The troll under the bridge

Anxiety is part of everyone’s daily life. It’s the degree of the anxiety that can change from person to person. Driving to work, feeling as though you are late and the boss might be ready to jump down your throat will cause a feeling of anxiousness. Going out with a new person for the first time can also cause anxiety. It’s the amount of anxiety and the ability to copy with the effects it plays on your mind that make a huge difference.

My therapist has told me that anxiety is fear based … that in order to overcome any type of anxiety, one must face these fears repeatedly. That caused me to feel anxious. The idea of facing the things I am most frightened of is not a pleasurable thought. Sitting here, in my bed, writing, safe & sound – this feels good. It’s calming and safe. Oh, that word … safe. Seems to be the opposite of anxiety. But is it a coping technique?  No. It’s an avoidance technique. But some times denial is not just a river in Egypt.

What I find most disturbing is the anxiety attack which seems to hit for no apparent reason. I have awoke to an anxiety attack … full blown. I was breathing way too fast, sick to my stomach, full shakes everywhere, sweating, knowing this was it – the final curtain. I was having a heart attack & my husband & kids would find me on the floor of my bathroom. Focusing on the the anxiety made it even worse.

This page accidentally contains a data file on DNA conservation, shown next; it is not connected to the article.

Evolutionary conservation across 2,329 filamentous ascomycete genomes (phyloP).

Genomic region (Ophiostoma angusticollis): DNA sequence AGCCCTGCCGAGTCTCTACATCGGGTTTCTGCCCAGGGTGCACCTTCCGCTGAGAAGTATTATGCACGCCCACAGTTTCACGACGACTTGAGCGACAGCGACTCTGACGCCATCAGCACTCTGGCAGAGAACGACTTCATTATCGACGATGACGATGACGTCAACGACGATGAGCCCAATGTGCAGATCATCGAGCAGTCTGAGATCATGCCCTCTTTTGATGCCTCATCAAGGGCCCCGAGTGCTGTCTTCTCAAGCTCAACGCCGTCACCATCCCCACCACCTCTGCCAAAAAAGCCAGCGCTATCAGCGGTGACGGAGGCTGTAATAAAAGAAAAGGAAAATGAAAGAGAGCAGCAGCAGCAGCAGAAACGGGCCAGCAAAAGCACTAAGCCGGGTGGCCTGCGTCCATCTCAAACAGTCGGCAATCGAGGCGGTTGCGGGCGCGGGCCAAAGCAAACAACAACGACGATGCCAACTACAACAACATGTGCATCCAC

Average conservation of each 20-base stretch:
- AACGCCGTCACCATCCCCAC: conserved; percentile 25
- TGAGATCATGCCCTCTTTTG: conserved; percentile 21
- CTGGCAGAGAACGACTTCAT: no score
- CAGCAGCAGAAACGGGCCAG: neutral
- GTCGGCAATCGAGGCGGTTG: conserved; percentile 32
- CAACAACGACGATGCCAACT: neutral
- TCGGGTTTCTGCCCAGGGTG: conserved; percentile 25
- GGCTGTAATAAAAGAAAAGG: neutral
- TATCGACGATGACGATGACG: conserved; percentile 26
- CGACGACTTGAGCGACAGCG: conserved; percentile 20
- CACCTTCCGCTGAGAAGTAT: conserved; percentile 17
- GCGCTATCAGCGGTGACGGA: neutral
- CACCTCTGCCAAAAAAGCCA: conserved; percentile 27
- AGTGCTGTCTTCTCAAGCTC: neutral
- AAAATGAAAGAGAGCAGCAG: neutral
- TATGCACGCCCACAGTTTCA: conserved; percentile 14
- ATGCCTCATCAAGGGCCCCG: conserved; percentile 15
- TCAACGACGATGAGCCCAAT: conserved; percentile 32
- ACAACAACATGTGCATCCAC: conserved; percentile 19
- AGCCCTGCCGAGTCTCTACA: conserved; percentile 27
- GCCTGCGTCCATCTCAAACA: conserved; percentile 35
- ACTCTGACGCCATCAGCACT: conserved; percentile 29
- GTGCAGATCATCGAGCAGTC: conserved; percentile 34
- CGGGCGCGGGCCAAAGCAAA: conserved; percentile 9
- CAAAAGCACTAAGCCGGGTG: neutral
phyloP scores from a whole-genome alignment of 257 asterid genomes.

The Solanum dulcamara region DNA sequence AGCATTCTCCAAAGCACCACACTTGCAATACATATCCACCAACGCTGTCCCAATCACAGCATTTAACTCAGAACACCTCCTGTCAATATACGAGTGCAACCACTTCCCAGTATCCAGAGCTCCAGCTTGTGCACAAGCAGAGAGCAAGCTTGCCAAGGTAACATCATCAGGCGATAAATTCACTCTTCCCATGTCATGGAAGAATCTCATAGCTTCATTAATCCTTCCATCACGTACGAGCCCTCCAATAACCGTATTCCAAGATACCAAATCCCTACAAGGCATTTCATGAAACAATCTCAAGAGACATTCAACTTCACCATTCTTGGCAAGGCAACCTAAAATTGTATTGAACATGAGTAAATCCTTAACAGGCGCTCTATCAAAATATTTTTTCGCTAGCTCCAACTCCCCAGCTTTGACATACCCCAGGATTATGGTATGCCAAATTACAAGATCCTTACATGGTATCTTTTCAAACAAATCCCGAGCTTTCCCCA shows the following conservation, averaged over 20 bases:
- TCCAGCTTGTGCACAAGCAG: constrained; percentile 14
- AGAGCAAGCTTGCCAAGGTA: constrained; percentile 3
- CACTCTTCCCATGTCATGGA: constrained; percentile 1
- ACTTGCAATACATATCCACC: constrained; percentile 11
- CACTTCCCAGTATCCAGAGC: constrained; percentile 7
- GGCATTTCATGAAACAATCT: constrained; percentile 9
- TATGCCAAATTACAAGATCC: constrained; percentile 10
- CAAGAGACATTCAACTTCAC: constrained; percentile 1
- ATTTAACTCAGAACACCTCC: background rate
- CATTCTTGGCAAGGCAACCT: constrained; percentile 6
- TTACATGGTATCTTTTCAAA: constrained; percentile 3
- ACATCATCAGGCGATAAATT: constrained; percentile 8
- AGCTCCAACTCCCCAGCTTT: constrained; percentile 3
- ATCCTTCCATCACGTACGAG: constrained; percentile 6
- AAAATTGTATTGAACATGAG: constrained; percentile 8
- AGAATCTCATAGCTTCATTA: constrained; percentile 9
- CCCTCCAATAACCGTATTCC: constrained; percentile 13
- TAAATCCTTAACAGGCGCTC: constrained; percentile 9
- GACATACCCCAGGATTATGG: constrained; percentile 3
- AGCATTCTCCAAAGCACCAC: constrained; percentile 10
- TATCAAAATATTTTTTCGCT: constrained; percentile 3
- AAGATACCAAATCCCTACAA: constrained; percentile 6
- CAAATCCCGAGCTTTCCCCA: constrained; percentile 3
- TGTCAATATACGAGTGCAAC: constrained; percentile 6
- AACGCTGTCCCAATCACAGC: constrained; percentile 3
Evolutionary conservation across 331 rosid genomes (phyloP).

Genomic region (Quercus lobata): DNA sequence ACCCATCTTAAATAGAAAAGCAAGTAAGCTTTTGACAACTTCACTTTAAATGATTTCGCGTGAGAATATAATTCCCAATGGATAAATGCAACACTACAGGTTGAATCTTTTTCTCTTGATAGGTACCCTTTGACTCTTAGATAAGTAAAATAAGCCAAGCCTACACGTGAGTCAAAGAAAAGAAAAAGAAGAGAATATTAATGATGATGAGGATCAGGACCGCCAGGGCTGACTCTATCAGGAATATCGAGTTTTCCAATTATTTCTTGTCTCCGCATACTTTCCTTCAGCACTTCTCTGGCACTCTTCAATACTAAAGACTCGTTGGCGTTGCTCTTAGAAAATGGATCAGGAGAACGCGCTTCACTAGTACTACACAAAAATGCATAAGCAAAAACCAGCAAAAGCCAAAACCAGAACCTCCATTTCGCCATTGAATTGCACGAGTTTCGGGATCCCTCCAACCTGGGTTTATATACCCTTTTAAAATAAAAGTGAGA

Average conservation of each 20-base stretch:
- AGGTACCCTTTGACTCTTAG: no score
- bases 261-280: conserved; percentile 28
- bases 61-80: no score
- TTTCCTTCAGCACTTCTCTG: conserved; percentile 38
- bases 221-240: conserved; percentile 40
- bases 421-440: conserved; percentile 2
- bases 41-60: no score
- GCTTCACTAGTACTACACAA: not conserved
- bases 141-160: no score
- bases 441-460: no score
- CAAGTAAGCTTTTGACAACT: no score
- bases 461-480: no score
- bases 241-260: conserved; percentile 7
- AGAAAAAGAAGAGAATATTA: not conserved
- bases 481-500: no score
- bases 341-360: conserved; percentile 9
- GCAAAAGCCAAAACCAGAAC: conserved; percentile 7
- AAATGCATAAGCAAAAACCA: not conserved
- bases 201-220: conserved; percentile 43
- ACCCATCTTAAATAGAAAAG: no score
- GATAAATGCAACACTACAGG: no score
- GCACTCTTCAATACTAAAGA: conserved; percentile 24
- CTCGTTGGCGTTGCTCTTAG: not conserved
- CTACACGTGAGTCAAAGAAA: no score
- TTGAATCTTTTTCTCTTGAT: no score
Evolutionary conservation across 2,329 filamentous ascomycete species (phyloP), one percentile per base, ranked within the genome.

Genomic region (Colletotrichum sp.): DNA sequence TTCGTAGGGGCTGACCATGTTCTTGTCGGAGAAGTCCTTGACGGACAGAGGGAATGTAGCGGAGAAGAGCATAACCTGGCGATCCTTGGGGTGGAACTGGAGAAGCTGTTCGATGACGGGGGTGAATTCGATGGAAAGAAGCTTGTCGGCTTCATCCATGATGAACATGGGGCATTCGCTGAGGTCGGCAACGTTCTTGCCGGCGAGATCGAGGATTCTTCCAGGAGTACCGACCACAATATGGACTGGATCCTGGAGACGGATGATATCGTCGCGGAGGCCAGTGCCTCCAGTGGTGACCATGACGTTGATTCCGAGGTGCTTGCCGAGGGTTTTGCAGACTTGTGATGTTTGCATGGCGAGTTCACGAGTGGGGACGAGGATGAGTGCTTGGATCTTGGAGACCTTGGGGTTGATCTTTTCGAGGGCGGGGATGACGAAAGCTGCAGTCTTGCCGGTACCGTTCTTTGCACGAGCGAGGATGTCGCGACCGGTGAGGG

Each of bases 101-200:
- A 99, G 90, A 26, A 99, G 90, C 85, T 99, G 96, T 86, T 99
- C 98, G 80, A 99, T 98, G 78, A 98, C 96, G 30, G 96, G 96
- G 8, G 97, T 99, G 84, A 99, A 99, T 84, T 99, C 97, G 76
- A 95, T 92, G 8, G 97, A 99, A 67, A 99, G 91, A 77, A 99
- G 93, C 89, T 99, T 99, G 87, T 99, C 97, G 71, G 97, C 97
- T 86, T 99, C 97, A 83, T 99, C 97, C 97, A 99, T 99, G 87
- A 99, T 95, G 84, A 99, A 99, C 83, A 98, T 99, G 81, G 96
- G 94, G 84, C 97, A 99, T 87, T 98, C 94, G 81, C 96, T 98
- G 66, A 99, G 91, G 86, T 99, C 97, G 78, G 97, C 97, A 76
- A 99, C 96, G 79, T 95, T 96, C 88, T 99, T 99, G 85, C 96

My husband woke up and determined because of my shortness of breath, it was my lung inflammation acting up. He decided we were going to the hospital. I have anxiety surrounding hospitals, which is a story for another day. This just increased my laboured breathing.

My daughter, who is finishing her first year in nursing came in to see what with all the commotion was about. Luckily my son sleeps like a rock. My daughter held my hand, put a bucket in front of me and said “throw up if you need to but it’s just your anxiety”. And I did. Throw up a few times, apologized of course,and she just sat there. In her pjs, holding my hand and started telling me a stories about some of the funny things that have been going on at school. I realized that her distraction was causing a chain reaction in my anxiety as I was listening to her instead of the pounding heart in my chest. I slowly came out of it, exhausted but grateful to have people close by who cared enough to help me get through it.